The press talked amongst themselves, loudly enough that passengers for the next flight made sure to sit as many rows away from the gate as they could. Rachel noted only one passenger was silly enough to wait nearby. Upon closer inspection, she realized he had a notepad in hand and professional camera bag at his feet. Even he was just another one of the media vultures, possibly thinking he had a better chance if he blended in. Something about his atmosphere particularly chilled her, though. She thought his eyes were particularly beady and noticed they were two different colors as well.
Thunderous applause and cheering brought Rachel away from the suspicious paparazzi fellow soon enough. Rachel glanced to her right and finally saw a familiar brown-head with blond highlights. His chest puffed out, his modest smile with slightly yellowed teeth, and his dignified strut down the passageway all worked together to bring a smile to Rachel’s face. Scott exited the terminal and waved to the press but ignored their questions. A staunch fellow behind him, a temporary bodyguard Rachel assumed, instructed him to continue moving and yelled for the press to clear a path for “the hero.” Rachel waved in wide arcs until Scott finally noticed her. He smiled a very warm smile at her and sauntered over.
“Hey, Rach. You did come,” Scott said.
“Of course I came. You’ve practically come back from the dead!” Rachel replied.
“It wasn’t THAT bad. Really, it wasn’t. There were only 2 guys.”
“Only 2, he says. Terrorists aren’t that innocent, Scott.”
“Touche. But listen, Rach, can we talk later? Those suits questioned me for hours. I need to sleep.”
Rachel nodded, and a few jokes later the two of them, with several security personnel, made their way to the front of the airport at a snail’s pace. Scott, of course, just had to stop to speak to the press every ten or so steps. There were also some twenty, maybe even forty, autographs that Rachel watched Scott signed with a practiced hand. Around three hours after Rachel arrived at the airport, she and Scott were finally able to squeeze into her car. The instant Rachel put the car into drive Scott had fallen asleep with his face pressed up against the window.
The ride was quiet and Rachel was left to herself. She glanced at Scott intermittently, afraid every little bump she hit would disturb him; so far he showed no signs of waking. Scott’s visage was very-un-Scott like to Rachel. His normal casual clothes were ironed, something of which she knew was a foreign concept to him. She thought his hair had thinned a bit, as well, and the bags under Scott’s eyes confirmed the sentiment he was tired. He really had been through a lot.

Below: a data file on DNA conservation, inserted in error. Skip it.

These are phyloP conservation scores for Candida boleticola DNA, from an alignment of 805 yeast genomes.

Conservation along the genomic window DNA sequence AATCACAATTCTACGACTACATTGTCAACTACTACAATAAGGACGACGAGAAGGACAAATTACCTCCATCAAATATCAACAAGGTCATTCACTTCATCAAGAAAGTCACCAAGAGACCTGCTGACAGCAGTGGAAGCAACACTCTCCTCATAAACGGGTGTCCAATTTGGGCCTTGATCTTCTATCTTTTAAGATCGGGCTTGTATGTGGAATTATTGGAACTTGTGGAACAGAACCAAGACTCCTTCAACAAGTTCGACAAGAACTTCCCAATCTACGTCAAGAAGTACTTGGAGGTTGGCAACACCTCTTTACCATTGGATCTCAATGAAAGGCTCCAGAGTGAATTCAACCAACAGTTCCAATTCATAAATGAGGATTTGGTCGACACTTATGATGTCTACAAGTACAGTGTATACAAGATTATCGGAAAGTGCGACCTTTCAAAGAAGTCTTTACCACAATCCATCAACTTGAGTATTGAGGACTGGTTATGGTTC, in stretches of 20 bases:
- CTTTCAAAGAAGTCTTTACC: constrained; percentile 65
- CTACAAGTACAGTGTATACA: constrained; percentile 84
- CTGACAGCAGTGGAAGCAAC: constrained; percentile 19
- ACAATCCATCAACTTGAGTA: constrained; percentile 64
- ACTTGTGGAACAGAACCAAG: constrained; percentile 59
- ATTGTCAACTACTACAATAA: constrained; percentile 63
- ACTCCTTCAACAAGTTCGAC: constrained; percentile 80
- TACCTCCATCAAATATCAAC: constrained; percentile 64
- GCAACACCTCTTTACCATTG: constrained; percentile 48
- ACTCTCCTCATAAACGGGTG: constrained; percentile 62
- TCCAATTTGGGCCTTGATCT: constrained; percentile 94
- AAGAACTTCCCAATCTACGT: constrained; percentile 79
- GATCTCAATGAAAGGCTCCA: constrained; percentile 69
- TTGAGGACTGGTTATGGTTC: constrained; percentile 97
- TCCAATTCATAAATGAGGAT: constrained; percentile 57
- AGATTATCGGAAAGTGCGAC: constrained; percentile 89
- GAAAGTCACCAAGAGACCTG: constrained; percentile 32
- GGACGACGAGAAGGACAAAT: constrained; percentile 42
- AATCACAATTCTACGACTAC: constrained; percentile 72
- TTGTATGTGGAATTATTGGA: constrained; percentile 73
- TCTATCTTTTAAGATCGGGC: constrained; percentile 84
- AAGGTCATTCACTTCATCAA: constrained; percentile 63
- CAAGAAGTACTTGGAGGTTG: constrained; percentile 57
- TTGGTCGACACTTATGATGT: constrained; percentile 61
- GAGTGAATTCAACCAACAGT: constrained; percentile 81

It pained Rachel to see Scott so utterly haggard. When the two had left high school, both had sizeable groups of friends whom they could call on at any point when the other was busy. With the passing of years, and several marriages and out-of-state colleges later, Rachel and Scott really only had each other left. Neither truly had an opportunity to meet others. Rachel worked as a secretary for a corporation, a demanding job that required 40 hours or more from her a week. She also had little care for her co-workers, finding them to be paranoid and dull at best. Scott had his own business selling movie props he made himself. Being his only employee, making the props, as well as managing the selling and deliveries, all about killed his social life. The two had truly come to depend on each other if they wanted to socialize, and Rachel had come to view Scott even more as her brother than in her youth.
During the car ride, with thoughts of the past at the forefront of her mind, Rachel decided then and there that as Scott’s friend she had to help him re-adjust back to the healthy person he was. Or, at the very least she thought, comfort him until the whole thing blew over. After all, she needed him as much as he needed her. At breakfast the next morning Rachel had prepared some eggs, bacon, and pancakes. Her plan first consisted of fattening Scott up. The smell of a cooking breakfast had strategically lured Scott downstairs just in time to eat it. Rachel watched Scott stuff his face wordlessly, as he literally showed no signs of chewing or swallowing. After half the breakfast was consumed, and a large glass of water later, Scott finally decided to speak.
“Rach, you didn’t have to-” Scott began.
“Shut up, you know you liked it. I had to cook breakfast for myself anyway,” Rachel paused. “So what happened, Scott?”
“Oh come on, Rach, I’m sure you’ve read about it by now.”
“I have read about it.”